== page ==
Sports Football

Argos, Ticats headed in opposite directions

Frank Zicarelli, QMI Agency
After defeating their rival Tiger-Cats twice in a week, the Argos showed that they can be a true Grey Cup contender. (CRAIG ROBERTSON/Toronto Sun)

After defeating their rival Tiger-Cats twice in a week, the Argos showed that they can be a true Grey Cup contender. (CRAIG ROBERTSON/Toronto Sun)

In the aftermath of Saturday’s win over the woefully inept and dysfunctional Ticats, a team whose owner/self-anointed caretaker must simply overhaul every football-related area, Argos head coach Scott Milanovich was asked about his team’s 4-1 record against the East.

“It’s where we are at end,” Milanovich said. “This was a big game. We talked about momentum before, how really good teams get on a roll and a run in the second half of the season.

“This isn’t even a run.”

For those who haven’t noticed, the Argos have embraced Milanovich’s personality — a rookie head coach who is confident but oozes no traces of arrogance.

The guy is emerging as someone who is destined for greener pastures, if he is so inclined, once his run in Double Blue ends.

In Hamilton, rookie head coach George Cortez inspires little of anything, unless one wants to point to terse post-game comments that serve absolutely no purpose.

Leadership is one area that clearly separates the Argos from the Ticats, one of many as these two franchises head in opposite directions.

Given the financial commitment the Ticats have invested in Cortez, only a complete mutiny by the players would even force a coaching change.

There are many in football who questioned Cortez’s hiring, believing he was in over his head, that he was best served as a co-ordinator in the mould of a Rich Stubler.

The more you watch the Ticats play with so little urgency, there’s a lot of credibility to the theory.

If Bob Young knew anything about football, which clearly he does not and admits as much, major changes would immediately be put into effect.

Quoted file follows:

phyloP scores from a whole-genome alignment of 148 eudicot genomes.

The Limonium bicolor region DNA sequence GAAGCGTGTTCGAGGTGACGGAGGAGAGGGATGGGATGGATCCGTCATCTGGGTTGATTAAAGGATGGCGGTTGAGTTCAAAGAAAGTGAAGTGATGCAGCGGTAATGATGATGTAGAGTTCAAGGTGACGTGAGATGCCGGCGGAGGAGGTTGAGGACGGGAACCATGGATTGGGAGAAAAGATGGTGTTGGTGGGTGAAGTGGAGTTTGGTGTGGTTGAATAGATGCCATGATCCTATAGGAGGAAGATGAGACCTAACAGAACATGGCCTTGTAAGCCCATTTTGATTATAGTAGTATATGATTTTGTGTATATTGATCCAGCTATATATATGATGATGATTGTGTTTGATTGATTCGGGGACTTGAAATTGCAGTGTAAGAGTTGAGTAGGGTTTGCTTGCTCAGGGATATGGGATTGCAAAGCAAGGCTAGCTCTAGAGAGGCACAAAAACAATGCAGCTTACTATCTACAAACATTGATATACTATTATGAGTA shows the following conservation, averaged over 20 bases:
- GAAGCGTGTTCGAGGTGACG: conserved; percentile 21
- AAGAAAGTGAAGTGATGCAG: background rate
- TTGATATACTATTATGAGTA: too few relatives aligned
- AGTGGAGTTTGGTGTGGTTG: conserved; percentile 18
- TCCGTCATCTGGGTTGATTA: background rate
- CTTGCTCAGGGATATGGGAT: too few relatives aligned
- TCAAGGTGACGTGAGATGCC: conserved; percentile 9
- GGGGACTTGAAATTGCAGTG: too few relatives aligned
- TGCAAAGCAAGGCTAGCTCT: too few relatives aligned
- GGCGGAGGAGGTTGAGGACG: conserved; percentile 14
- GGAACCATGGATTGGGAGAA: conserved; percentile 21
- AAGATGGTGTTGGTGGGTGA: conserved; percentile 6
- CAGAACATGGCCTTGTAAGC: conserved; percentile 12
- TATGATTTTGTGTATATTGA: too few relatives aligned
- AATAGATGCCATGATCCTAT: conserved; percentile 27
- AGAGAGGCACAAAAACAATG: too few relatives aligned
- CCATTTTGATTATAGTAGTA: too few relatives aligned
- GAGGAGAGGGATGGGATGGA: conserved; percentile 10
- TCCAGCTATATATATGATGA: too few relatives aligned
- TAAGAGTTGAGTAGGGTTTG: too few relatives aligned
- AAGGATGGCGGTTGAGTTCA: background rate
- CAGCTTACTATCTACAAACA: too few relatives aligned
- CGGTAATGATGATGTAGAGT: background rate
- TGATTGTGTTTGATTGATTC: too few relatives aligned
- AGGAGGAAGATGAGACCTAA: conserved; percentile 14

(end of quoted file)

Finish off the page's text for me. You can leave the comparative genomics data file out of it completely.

Sadly, he’s the first to acknowledge his lack of pigskin savvy and his team is now a train wreck.

Even sadder is the way he announced on Labour Day a coming concert at Ivor Wynne Stadium featuring the Tragically Hip, referring to the Ticats as hip and the Argos as tragic.

Truth be told, it’s Young’s Ticats who have become a tragedy, while the Argos are evolving into a Grey Cup contender if continued growth takes place.

At the core of the Argos’ ascension is Milanovich, by far the mid-season favourite to cop coach of the year honours.

But that’s of little concern to Milanovich, who has also taken a big-picture approach, even when wins are produced, even in times of duress by staying committed.

Being 4-1 in the East and 6-4 overall, while nice, is not what Milanovich or the Argos had in mind when they began to reshape their club in the off-season, knowing full well the historic 100th Grey Cup would be played in Toronto.

For those keeping score, the six wins match last year’s total for the season.

At 6-4, the Argos are tied with Montreal for first, but technically are in first based on the tiebreaker.

With Montreal losing to B.C. hours following Toronto’s 45-31 win over Hamilton, a score that flattered the visitors, the Argos find themselves in that enviable position where the margin for error isn’t as pronounced.

Naturally, they want to escape Vancouver this Saturday with a win, but a loss suddenly isn’t as devastating.

In Hamilton, there is no margin for error, but when you watch the Ticats play, especially on Saturday, there’s no reason for optimism.

“It’s another step for us,” said Milanovich, when asked about the importance of the B.C. game. “Certainly you want to beat one of the best. And we didn’t play well against them at home. It’ll be a good test and we’ll see if we can keep rolling.”


There’s an intangible Ken-Yon Rambo brings to the field, a presence no coach can teach.

“He’s a gamer,” Argos rookie head coach Scott Milanovich said of the veteran Rambo, who was basically discarded by Calgary when an Achilles injury sidelined the receiver. “He has that little bit of moxy to him. He just brings something to our offence.”

If he continues to adopt to his new surroundings and, for obvious reasons, remains healthy, Rambo looms as key piece in the passing puzzle Milanovich is hoping to create.

Rambo showed rust, which is predictably given his lengthy absence, on Labour Day, but he looked in sync in the return game against Hamilton on Saturday, hauling in three passes for 66 yards, including a 49-yard reception he nearly turned into a touchdown.

Another veteran who is showing signs of progress is Maurice Mann, who also had three receptions on Saturday.

More importantly, he delivered a key block on Chad Kackert’s third touchdown run.

With Rambo and Mann stepping up, the Argos will be forced to decide on where Jason Barnes suddenly fits, a free-agent acquisition who did not dress in the home-and-home set against Hamilton.